philippa gregory is a name i can be counted on to invoke whenever i’m doing any RA spiel bullet-pointing the many different flavors of historical fiction, with her oeuvre representing the well-researched, female-fronted, literary romance-ish bracket.
i read The Other Boleyn Girl ages ago, and i remember liking it, so when i saw that her new series would focus on 17th century england with a witchcraft angle, well here i came.
i’m a new england girl who grew up on stories of goody proctor and giles corey and in undergrad, i took a class with a more global perspective on witchcraft, which turned out to be the perfect “me” kinda class: horrifying AND illuminating. ‘cuz no matter where in the world people cry ‘witch,’ the targets are certain to contain: unmarriageable daughters, infertile or otherwise inconvenient wives, elderly women, unruly women…it makes the victorian practice of offloading these same problematic females into madhouses seem downright benevolent.
also included in the ‘frequently accused’ category are midwives and any women working in that mysteeeeeerious realm of women’s health.
which is what we have here. alinor is an herbalist and midwife living in the sussex tidelands—half tide, half land, good for nothing, where even the ground beneath one’s feet cannot be counted on from one moment to the next. alinor’s ne’er-do-well husband zachary is a fisherman who has not returned from the sea in months; maybe dead, more likely having abandoned alinor and their two children, but definitely leaving her in a precarious position, as indefinable as the tidelands, not a widow nor a wife.
although her situation seems dire—a vulnerable, beautiful woman without a man, on the edge of the world with a young son and a daughter who will be needing a dowry, with only the herbs she can grow and the work she can find—suddenly, she and her children are blessed with the opportunities of individual, upwardly-mobile paths.
what can account for this good fortune? perhaps…witchcraft? not so fast—first we have to remember that during this time, there’s a whole civil war going on in england and it must be addressed. we’ll come back to this witch business in like 200 pages or so.
if you’re someone who loves historical fiction for its immersive properties, you will probably dig this. it’s a slow-burner; there’s a lot of ‘here we are in the tidelands, this is life in the tidelands’ (you cannot hear it, but i am singing this to a tune), but it’s an accumulation of everyday things slowly moving towards something, and i was getting impatient for the story to take me to that something.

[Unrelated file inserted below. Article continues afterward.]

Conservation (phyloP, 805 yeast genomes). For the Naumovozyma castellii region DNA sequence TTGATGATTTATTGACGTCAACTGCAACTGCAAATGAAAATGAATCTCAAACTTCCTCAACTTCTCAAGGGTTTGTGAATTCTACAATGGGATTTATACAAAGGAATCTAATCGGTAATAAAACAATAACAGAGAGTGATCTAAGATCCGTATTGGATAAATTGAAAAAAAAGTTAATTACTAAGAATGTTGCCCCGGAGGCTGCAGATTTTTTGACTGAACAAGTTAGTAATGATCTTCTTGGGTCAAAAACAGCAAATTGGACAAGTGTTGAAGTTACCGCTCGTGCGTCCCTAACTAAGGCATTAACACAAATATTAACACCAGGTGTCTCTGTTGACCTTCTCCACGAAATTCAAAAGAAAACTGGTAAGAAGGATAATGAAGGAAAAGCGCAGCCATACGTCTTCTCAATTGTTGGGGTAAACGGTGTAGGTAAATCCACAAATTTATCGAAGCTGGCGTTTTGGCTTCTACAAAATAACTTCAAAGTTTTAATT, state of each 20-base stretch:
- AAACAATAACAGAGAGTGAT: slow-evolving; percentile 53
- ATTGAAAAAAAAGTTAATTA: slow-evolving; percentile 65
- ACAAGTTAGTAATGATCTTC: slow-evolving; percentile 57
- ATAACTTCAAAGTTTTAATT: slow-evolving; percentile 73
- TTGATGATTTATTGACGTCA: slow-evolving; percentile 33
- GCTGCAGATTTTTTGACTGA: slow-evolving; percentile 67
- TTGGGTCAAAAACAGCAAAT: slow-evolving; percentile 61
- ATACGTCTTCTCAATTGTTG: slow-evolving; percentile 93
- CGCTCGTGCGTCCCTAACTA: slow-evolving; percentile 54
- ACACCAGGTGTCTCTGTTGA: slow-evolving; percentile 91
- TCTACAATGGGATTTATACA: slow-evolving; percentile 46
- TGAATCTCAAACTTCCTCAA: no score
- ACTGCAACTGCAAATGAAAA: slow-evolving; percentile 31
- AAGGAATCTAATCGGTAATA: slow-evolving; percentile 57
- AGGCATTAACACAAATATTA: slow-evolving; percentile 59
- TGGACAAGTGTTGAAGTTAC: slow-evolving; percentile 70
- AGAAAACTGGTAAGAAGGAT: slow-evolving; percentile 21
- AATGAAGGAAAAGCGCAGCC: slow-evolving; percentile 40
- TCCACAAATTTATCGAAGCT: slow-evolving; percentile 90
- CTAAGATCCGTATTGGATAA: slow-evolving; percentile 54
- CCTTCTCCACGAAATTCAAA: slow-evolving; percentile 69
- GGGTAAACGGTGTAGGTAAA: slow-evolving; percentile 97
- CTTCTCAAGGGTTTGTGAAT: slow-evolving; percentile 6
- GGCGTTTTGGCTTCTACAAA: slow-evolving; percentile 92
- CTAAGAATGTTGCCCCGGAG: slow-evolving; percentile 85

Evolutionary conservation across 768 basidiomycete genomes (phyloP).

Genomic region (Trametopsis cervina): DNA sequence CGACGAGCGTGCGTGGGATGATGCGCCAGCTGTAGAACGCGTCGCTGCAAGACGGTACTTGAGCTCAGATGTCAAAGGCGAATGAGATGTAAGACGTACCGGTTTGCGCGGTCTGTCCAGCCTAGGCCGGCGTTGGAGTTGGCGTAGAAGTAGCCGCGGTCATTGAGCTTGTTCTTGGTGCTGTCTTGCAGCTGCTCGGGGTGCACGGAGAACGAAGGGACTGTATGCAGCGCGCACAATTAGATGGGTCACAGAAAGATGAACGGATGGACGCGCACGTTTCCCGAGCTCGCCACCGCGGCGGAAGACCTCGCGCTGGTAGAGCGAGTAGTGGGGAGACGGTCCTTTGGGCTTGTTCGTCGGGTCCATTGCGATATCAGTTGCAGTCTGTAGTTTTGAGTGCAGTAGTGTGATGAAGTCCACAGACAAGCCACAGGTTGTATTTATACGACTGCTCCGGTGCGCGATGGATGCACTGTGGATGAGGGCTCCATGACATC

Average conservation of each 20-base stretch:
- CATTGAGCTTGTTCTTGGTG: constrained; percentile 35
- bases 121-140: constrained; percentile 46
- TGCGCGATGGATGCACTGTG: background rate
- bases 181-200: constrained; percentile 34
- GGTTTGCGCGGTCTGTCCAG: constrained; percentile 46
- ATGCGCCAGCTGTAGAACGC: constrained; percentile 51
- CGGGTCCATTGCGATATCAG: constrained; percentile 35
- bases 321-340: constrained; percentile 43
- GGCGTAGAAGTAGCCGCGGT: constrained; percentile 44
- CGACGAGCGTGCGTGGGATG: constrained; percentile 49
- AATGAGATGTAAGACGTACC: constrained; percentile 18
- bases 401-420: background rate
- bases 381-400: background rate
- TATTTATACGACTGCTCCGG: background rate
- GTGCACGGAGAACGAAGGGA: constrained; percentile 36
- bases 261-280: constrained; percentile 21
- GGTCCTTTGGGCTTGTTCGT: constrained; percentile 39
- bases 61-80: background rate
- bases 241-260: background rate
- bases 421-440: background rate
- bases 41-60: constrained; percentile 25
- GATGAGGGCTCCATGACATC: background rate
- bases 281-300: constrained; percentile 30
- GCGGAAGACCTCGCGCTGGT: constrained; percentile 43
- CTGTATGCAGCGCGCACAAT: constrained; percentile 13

if i hadn’t been promised juicy witchy stuff on the back cover, i would have been less impatient with the pacing. i did appreciate the descriptions of the family’s man v nature struggle; the hardscrabble eking out of life in a terrifically challenging landscape, how stubborn and resourceful you have to be to survive in such an inhospitable climate—those themes always have my full attention.
maybe i’ve been away from historical fiction for too long, but i didn’t love this. the middle felt draggy, and some of the characters were a bit one-note; particularly the exhausting mrs. miller and—o no—alinor.
before you scold—i understand how tenuous her position is. i understand that even on the ever-shifting tidelands, one does not rock boats. i understand that a woman who has seen nothing of the world beyond her little isolated pocket of it; a mother of two with no man to speak for her, in a profession she has to keep emphasizing does not include 17th century viagra or magical spells, she’s gotta lay a little low and not be seen as shrill or strident or defensive or any of those words we love so much to hear when a reasonable woman responds to chronically unreasonable people. people like that broadly-drawn mrs miller, for example. and i didn’t need her to be anachronistically assertive or ooh-rah empowered, but even a little spark in her interior life would have been welcome. one suppressed eyeroll or clenched fist. an acknowledgment that her public-facing demeanor takes effort. she’s placid as a messiah, turning all the cheeks, and every sentence she speaks is delivered “simply,” “evenly,“ “cooly,“ “steadily,“ “levelly,“ “easily“… it’s an impressive number of synonyms for an endlessly agreeable person, but it doesn’t give her character much depth. her daughter alys makes up for alinor’s lack of indignation, but as a character, alinor reads psychologically flat.
my last gripe, i swear, but as far as the ending – it’s so…disruptive. i mean, it depends where the series goes from here, but gregory spent so much time developing this physical location and this social community only to basically erase all that hard work with a JK NOW IT IS THIS, abandonment of everything we’ve been working towards.
anyway. this historical element is strong, the witch element is brief, the romance element is…present. i will probably keep reading the series, but am hoping the next one is more focused on people losing their minds over witches.